Peritoneal carcinomatosis is a type of secondary cancer that affects the lining of the abdominal cavity, called the peritoneum. It occurs when cancer metastasizes from another part of the body and implants into the lining. Peritoneal carcinomatosis most commonly follows severe or untreated pancreas, ovarian, stomach, and colon cancer. Symptoms can vary, but many people experience extreme fatigue and abdominal pain. Quick, aggressive treatment in the form of medications and surgery is vital in preventing fatal complications.
Some cancers are more likely to metastasize quickly to the peritoneum than others. Not surprisingly, tumors in organs that are inside or adjacent to the abdominal cavity present the highest risk of developing this type of cancer. People who have widespread cancer in their stomachs and intestines are at an especially high risk, especially if they cause ulcers and ruptures. Ovarian, liver, and pancreatic cancer are notorious for spreading quickly as well. Occasionally, a tumor far from the abdomen or a bone cancer can result in peritoneal carcinomatosis after cancerous cells invade lymph nodes and the bloodstream.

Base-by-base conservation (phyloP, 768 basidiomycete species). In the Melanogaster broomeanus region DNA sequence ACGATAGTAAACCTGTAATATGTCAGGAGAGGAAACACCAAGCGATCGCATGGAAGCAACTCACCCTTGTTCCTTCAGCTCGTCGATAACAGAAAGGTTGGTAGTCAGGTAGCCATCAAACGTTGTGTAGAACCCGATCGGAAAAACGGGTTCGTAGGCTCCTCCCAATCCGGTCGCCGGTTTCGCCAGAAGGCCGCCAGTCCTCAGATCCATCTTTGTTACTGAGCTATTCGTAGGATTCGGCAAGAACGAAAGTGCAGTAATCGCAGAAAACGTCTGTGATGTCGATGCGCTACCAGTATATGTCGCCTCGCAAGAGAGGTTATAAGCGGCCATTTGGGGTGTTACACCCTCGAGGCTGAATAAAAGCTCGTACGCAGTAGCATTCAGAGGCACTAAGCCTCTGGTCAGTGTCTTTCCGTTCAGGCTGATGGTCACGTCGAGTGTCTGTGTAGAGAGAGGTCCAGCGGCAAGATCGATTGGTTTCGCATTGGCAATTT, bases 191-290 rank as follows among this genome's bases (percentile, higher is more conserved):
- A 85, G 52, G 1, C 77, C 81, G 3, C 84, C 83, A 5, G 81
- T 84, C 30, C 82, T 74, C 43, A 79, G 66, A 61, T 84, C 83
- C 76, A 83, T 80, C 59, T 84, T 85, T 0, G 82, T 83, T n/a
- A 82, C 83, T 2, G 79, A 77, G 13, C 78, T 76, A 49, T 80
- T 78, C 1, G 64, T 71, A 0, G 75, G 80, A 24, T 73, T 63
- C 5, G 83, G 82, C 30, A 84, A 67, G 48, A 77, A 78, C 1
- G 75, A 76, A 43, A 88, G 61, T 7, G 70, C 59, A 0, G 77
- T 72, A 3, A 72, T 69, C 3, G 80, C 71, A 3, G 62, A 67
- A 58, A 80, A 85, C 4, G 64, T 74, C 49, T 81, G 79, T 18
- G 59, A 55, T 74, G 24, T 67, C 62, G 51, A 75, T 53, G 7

The most common symptoms of peritoneal carcinomatosis include acute or chronic aches, cramps, bloating, and full-body fatigue. Many symptoms are caused when excess fluid accumulates in the abdominal cavity, a direct consequence of nearby tumor activity. Other problems such as breathing difficulties, digestive problems, and chest pains may be present as well, depending on the extent and location of the original cancer.
In most cases, doctors are already aware that patients have primary cancers before they develop this kind. Most people are already receiving some form of cancer treatment for the metastasis. Ultrasounds and computerized tomography scans are taken to look for signs of tumors, fluid accumulation, and damaged tissue in the abdominal cavity. If something suspicious is found, a tissue biopsy may be necessary to confirm it is cancer. Treatment decisions are made right away to provide patients with the best possible chances of recovery.
Surgery is the treatment of choice when tumors are small and isolated in the peritoneum. If an entire tumor can be removed and the primary cancer treated effectively, the patient has a good prognosis. Cancers in their later stages are typically treated with a combination of surgery, chemotherapy, and radiation. Even when it appears that treatment is successful, the condition can become a recurring problem. Regular checkups and exams are vital elements of follow-up care to make sure future problems are kept to a minimum.